Without spending time picking over the bones to locate the failures or the stillborn character of these initiatives for the moment, you could say there are two - at times complementary, at times contradictory - processes going on. On the one hand, there is the attempt by the left to reach out and rebuild a mass audience for socialist politics through the establishment of a mass workers' party (be that outside of the Labour party, or by somehow steering that body to the left); and on the other, moves to cohere Marxists around a number of revolutionary positions. However, it seems to me very little thought has been given to what any resultant formation is likely to look like.

On the one hand, this is a sensible position to take. Marxists are not Mystic Meg-types, who spend their time staring at the works of the old beards in the hope History will reveal them the future. We can say what we would like to happen, but this isn't the same as saying what is likely to happen. Given the balance of forces at the moment and our collective inability to build something durable and attractive outside of the Labour party that appeals to all socialists, let alone those who have yet to reach socialist conclusions, any new formation is far from likely to tick all the boxes we'd like to see ticked.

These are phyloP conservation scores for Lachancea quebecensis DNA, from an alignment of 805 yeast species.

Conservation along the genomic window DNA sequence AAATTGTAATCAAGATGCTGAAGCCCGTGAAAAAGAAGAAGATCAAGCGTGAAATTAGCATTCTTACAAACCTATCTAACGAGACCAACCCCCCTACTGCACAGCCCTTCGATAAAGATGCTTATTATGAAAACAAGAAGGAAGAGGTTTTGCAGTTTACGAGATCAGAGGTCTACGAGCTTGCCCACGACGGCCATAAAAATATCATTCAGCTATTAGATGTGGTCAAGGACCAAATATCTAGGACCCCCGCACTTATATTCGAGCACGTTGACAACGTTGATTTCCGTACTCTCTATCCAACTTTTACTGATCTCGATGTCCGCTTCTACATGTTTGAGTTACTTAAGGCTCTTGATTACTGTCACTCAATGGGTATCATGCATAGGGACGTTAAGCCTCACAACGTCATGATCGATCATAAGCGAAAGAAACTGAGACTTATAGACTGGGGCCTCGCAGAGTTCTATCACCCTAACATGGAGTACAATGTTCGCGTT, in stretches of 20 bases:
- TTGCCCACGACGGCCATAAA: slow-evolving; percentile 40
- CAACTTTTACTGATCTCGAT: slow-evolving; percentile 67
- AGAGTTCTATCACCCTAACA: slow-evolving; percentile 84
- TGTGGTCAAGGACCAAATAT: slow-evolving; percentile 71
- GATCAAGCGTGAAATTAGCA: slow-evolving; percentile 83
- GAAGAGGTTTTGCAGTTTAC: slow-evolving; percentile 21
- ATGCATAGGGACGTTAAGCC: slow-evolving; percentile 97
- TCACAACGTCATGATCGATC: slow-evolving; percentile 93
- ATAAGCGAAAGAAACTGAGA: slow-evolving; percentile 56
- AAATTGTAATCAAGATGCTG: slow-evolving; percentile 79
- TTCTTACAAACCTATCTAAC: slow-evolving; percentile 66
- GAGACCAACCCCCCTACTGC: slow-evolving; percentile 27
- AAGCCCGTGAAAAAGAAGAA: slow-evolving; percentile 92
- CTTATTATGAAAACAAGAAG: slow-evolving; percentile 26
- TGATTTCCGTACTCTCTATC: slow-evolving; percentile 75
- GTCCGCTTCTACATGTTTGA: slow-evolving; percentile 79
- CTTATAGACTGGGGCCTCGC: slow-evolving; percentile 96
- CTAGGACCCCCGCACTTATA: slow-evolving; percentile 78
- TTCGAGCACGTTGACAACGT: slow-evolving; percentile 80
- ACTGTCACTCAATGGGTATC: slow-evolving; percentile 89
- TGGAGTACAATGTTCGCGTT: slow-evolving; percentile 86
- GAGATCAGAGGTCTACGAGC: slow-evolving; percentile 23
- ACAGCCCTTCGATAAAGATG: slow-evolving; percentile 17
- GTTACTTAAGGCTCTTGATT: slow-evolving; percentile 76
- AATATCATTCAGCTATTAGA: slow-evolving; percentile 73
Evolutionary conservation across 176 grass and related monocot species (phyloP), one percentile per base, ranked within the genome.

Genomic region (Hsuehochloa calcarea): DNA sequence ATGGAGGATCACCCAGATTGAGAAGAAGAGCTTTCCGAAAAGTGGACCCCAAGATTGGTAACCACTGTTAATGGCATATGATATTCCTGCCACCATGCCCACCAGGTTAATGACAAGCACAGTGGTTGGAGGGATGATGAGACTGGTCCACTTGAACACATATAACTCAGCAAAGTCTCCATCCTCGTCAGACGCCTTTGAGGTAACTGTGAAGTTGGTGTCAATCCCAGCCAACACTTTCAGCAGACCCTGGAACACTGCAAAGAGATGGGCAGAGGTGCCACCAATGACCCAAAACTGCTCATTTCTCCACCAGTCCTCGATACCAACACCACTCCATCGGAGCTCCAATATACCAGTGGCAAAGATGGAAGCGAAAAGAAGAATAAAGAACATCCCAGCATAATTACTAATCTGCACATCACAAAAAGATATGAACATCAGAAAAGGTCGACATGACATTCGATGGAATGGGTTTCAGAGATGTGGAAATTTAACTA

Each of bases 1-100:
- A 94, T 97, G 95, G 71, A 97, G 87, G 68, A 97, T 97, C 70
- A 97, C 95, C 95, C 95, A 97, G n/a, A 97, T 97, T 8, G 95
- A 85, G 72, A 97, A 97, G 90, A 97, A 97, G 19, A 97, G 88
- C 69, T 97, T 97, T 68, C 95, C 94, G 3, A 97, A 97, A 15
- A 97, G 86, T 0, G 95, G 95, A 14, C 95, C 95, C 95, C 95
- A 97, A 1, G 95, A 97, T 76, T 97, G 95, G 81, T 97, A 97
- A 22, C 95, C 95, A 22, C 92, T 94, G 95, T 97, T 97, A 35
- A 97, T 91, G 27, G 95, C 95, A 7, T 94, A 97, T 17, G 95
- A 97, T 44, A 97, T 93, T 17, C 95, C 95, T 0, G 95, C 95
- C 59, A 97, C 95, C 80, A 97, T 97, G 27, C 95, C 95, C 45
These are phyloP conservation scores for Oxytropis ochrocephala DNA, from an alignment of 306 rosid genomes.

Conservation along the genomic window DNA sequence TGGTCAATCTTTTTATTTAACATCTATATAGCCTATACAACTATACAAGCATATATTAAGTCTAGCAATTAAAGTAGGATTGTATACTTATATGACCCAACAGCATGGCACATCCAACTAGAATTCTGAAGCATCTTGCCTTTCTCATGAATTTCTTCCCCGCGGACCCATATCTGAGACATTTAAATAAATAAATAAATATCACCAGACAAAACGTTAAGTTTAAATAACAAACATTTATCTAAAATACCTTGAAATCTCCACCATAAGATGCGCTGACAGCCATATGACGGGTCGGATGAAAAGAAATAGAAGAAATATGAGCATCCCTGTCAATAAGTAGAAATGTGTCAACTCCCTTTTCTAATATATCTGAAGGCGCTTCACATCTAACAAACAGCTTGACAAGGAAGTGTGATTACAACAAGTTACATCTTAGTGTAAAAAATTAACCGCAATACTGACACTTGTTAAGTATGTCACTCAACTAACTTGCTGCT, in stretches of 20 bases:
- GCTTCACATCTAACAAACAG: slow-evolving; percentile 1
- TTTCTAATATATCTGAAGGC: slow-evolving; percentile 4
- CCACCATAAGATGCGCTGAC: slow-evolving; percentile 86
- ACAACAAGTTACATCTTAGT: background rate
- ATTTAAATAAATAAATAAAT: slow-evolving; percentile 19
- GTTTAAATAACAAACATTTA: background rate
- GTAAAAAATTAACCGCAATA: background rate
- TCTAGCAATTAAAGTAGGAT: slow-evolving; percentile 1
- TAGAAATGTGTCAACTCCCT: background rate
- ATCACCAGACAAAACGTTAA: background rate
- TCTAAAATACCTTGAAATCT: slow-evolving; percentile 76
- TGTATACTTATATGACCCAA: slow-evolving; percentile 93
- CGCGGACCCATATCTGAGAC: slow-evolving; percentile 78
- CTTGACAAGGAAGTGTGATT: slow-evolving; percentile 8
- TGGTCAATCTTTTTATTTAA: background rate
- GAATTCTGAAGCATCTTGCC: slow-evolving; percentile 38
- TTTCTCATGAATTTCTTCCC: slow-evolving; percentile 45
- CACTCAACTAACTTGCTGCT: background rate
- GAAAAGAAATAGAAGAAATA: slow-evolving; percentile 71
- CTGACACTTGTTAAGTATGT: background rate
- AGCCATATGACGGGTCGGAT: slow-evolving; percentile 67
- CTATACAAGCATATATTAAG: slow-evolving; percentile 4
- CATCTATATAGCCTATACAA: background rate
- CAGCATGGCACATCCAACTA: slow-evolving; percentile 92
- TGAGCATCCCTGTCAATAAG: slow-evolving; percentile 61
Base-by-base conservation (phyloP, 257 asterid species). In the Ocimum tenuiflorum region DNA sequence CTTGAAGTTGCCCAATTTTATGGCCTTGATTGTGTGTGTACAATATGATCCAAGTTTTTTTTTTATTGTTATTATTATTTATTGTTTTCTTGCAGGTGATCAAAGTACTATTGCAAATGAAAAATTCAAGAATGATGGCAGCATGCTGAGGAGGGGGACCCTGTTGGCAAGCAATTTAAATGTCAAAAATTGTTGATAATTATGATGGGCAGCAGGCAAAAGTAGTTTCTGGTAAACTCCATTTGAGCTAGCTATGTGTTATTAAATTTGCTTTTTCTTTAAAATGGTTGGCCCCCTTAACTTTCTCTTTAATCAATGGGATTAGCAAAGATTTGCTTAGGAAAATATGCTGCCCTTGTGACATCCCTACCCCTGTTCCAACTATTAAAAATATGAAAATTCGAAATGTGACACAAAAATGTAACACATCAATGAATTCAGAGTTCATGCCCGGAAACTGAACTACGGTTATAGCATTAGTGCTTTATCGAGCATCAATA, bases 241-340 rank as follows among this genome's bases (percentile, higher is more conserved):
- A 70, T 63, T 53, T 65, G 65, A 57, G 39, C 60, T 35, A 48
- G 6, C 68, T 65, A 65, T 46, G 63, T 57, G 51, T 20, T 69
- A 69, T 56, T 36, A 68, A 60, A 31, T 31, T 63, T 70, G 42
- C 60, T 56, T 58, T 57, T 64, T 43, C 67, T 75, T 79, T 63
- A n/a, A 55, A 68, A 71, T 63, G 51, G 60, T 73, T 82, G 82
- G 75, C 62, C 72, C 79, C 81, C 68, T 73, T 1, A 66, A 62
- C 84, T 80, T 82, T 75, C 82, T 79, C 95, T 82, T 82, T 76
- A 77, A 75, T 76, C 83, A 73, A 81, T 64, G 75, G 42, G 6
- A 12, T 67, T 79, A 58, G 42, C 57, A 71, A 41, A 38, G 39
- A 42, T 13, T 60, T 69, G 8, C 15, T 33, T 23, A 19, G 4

It's fair to say there's a broad consensus on the blogging left around democracy, accountability, transparency, participation, and the defence of basic socialist ideas. If anything, this consensus has sharpened as the SWP's attempts to bureaucratically enforce its will on Respect are repeatedly exposed to the full light of day. Quite rightly, socialists inside and outside the dispute are appalled by its mendacity, authoritarianism, and complete inability to work with others on anything approaching an equal footing. So, for many, it's unsurprising that commitment to this way of organising is a litmus test for a new left alternative to Labour.